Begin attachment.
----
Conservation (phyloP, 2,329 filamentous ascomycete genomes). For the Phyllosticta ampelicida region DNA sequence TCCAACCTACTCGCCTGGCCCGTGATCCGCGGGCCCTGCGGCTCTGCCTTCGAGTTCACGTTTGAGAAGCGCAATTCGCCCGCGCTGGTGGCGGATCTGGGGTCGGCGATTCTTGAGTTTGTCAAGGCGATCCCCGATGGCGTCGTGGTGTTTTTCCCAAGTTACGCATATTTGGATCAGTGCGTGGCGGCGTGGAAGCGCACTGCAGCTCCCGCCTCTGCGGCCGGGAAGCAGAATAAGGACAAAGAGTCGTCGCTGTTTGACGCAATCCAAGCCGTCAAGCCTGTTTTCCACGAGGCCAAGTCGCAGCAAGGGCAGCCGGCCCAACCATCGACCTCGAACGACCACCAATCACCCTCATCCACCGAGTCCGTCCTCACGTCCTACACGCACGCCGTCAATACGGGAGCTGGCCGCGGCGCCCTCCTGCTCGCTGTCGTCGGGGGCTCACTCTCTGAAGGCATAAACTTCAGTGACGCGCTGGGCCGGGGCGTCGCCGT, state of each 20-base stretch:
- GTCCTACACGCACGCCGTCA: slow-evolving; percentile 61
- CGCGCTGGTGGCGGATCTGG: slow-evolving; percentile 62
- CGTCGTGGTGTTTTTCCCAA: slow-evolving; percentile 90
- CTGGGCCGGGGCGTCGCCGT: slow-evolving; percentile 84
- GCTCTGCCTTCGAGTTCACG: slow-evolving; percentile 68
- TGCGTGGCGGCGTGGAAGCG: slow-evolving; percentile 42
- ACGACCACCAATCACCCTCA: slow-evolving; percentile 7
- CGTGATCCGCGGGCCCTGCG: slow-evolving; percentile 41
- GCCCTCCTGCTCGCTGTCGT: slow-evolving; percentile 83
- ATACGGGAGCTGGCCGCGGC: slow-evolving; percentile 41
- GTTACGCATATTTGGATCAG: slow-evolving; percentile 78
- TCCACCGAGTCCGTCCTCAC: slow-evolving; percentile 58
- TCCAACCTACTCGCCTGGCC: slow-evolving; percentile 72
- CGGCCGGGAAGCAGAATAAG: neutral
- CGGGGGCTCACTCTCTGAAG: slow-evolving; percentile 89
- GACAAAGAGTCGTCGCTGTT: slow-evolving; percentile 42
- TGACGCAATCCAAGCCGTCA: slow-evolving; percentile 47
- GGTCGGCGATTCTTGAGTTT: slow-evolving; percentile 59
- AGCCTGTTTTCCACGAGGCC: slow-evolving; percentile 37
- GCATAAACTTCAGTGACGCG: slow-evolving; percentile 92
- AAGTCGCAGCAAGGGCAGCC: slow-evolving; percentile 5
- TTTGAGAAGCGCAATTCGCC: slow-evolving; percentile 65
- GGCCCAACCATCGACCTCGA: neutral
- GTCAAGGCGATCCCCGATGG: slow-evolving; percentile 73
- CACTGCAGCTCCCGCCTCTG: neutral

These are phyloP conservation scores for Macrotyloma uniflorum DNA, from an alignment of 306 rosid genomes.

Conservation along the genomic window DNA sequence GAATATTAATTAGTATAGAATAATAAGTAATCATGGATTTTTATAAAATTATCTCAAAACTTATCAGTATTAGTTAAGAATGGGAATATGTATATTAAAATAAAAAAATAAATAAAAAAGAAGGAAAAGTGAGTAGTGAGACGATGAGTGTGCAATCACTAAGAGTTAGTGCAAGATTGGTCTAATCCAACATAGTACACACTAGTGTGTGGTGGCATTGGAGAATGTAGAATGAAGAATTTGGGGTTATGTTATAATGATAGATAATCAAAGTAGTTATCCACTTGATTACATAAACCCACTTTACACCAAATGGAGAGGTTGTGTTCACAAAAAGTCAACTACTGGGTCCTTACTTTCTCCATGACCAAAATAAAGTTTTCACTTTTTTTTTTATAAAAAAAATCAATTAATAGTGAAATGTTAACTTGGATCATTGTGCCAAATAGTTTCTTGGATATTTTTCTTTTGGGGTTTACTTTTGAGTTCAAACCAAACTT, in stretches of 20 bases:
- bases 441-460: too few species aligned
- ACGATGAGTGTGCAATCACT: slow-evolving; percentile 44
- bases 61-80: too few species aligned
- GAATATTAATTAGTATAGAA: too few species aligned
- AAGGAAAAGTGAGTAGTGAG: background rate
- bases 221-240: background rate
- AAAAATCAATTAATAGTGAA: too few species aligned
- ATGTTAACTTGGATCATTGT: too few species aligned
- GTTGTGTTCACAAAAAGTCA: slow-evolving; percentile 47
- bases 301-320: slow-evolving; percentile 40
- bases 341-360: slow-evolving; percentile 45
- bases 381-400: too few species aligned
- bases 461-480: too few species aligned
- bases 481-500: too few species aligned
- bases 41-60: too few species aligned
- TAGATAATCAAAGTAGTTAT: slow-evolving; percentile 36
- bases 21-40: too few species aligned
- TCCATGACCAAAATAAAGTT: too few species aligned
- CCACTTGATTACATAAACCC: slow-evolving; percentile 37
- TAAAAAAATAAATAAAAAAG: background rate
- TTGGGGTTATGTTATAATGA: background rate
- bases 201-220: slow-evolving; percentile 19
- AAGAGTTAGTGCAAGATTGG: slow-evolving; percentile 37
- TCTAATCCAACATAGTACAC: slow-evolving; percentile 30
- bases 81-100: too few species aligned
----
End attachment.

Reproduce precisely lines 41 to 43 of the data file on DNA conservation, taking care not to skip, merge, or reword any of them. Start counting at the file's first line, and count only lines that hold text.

- bases 461-480: too few species aligned
- bases 481-500: too few species aligned
- bases 41-60: too few species aligned